POSTED ON AUGUST 7, 2013:
Polishing the Pearl
Community cleanup highlights urban fringe
Blake Ewing likes the view of downtown from E. 6th Street.
"There are very few better views in town," said Ewing, a city councilor and businessman.
He opened The Phoenix at the corner of E. 6th Street and S. Peoria Avenue in December, enjoying the idea of remodeling an older brick building.
"It's a much cooler place to be than if built new," Ewing said.
Now Ewing and The Phoenix are inviting others to celebrate the surrounding neighborhood, hosting an event on Saturday, Aug. 10, called Rise and Shine to clean up the area. While volunteers should wear work clothes, they and the public will be welcomed to cap the day with a street party and live music at the neighborhood's Centennial Park.
"If not our most beautiful park, it ranks up there with them," he said.
That area may be picturesque, but Ewing knows that the neighborhood as a whole could use some help.
Volunteers from his Blue Ox Dining Group will set out to do lots of outdoor maintenance, he said.
"We're going to focus on cleaning up the alleys. Obviously, we'll go door-to-door and meet the neighborhood," Ewing said.
Volunteers from Sanctuary church near Jenks will also be helping out, along with others from the Pearl neighborhood, though the effort could use more volunteers to show up early, he said. Lawn tools like trimmers could also help with the effort, Ewing said.
But Ewing encouraged everyone to come out for the event.
"Just come out and join us and have a good time. It is as much about fun and community-building as it is about cleaning things up," Ewing said.
The neighborhood has seen its share of development along the E. 6th Street corridor in recent months, even while a proposal to alter zoning for the roughly 70-block area proved to be a divisive issue for some. The Pearl District Association, a group of neighborhood businesspeople and residents, backed the plan, but others formed a different group in opposition.
This event is about the entire neighborhood, Ewing said.
"QuikTrip is even sponsoring and helping out," he noted. The convenience store chain built a new store on the southern edge of the neighborhood at E. 11th Street and S. Utica Avenue -- but not without controversy, as some people in the neighborhood wanted it built with a more pedestrian-friendly design.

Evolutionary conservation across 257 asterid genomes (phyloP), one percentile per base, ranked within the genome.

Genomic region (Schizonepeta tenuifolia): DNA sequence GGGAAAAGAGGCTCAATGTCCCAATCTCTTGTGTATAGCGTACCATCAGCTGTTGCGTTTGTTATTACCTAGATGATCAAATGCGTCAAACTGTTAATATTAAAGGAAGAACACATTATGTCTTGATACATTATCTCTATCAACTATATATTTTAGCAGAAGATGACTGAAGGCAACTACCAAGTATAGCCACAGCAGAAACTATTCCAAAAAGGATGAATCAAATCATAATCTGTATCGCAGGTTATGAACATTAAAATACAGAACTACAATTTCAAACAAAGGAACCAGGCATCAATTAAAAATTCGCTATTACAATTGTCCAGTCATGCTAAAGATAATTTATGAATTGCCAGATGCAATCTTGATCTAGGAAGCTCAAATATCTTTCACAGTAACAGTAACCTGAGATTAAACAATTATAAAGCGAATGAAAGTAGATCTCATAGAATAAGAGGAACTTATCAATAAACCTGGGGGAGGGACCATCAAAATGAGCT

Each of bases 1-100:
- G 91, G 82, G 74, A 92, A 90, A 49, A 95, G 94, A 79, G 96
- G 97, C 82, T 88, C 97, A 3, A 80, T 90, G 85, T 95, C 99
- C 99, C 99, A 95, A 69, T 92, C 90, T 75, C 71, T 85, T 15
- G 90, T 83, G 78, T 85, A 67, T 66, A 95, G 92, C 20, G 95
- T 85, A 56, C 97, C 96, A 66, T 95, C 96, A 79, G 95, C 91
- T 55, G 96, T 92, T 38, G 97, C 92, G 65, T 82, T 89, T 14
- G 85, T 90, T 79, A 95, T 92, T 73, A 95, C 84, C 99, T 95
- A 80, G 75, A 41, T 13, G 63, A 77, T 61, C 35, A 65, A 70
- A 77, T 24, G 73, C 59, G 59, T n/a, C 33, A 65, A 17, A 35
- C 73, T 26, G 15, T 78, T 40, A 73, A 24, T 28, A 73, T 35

Ewing voted against the plans, but the Tulsa City Council narrowly approved the project in May of last year.
As far as neighborhood disputes, "I think you'll see it much better. I think kind of the worst is behind us on all those neighborhood issues," Ewing said.
A mural is also planned as part of the project, Ewing said.
He said the neighborhood has the potential to be a real attraction.
"I just think it has a more unique aesthetic than the newer parts of town," Ewing said. The location, between the University of Tulsa and downtown, also adds to its appeal, he said.
"I think as Tulsa kind of grows and evolves as a city and that urban core kind of comes back to life, people are going to start looking at the neighborhoods that kind of flank downtown," he said.
That doesn't mean that the area needs high-rise apartments.
"I don't hope for -- I know a lot of people don't -- this kind of full-scale gentrification for the neighborhood," Ewing said.
He emphasized that the event won't be the only such effort in the neighborhood.
"This has kind of been several months in the making, but it's the first of hopefully many initiatives," Ewing said.
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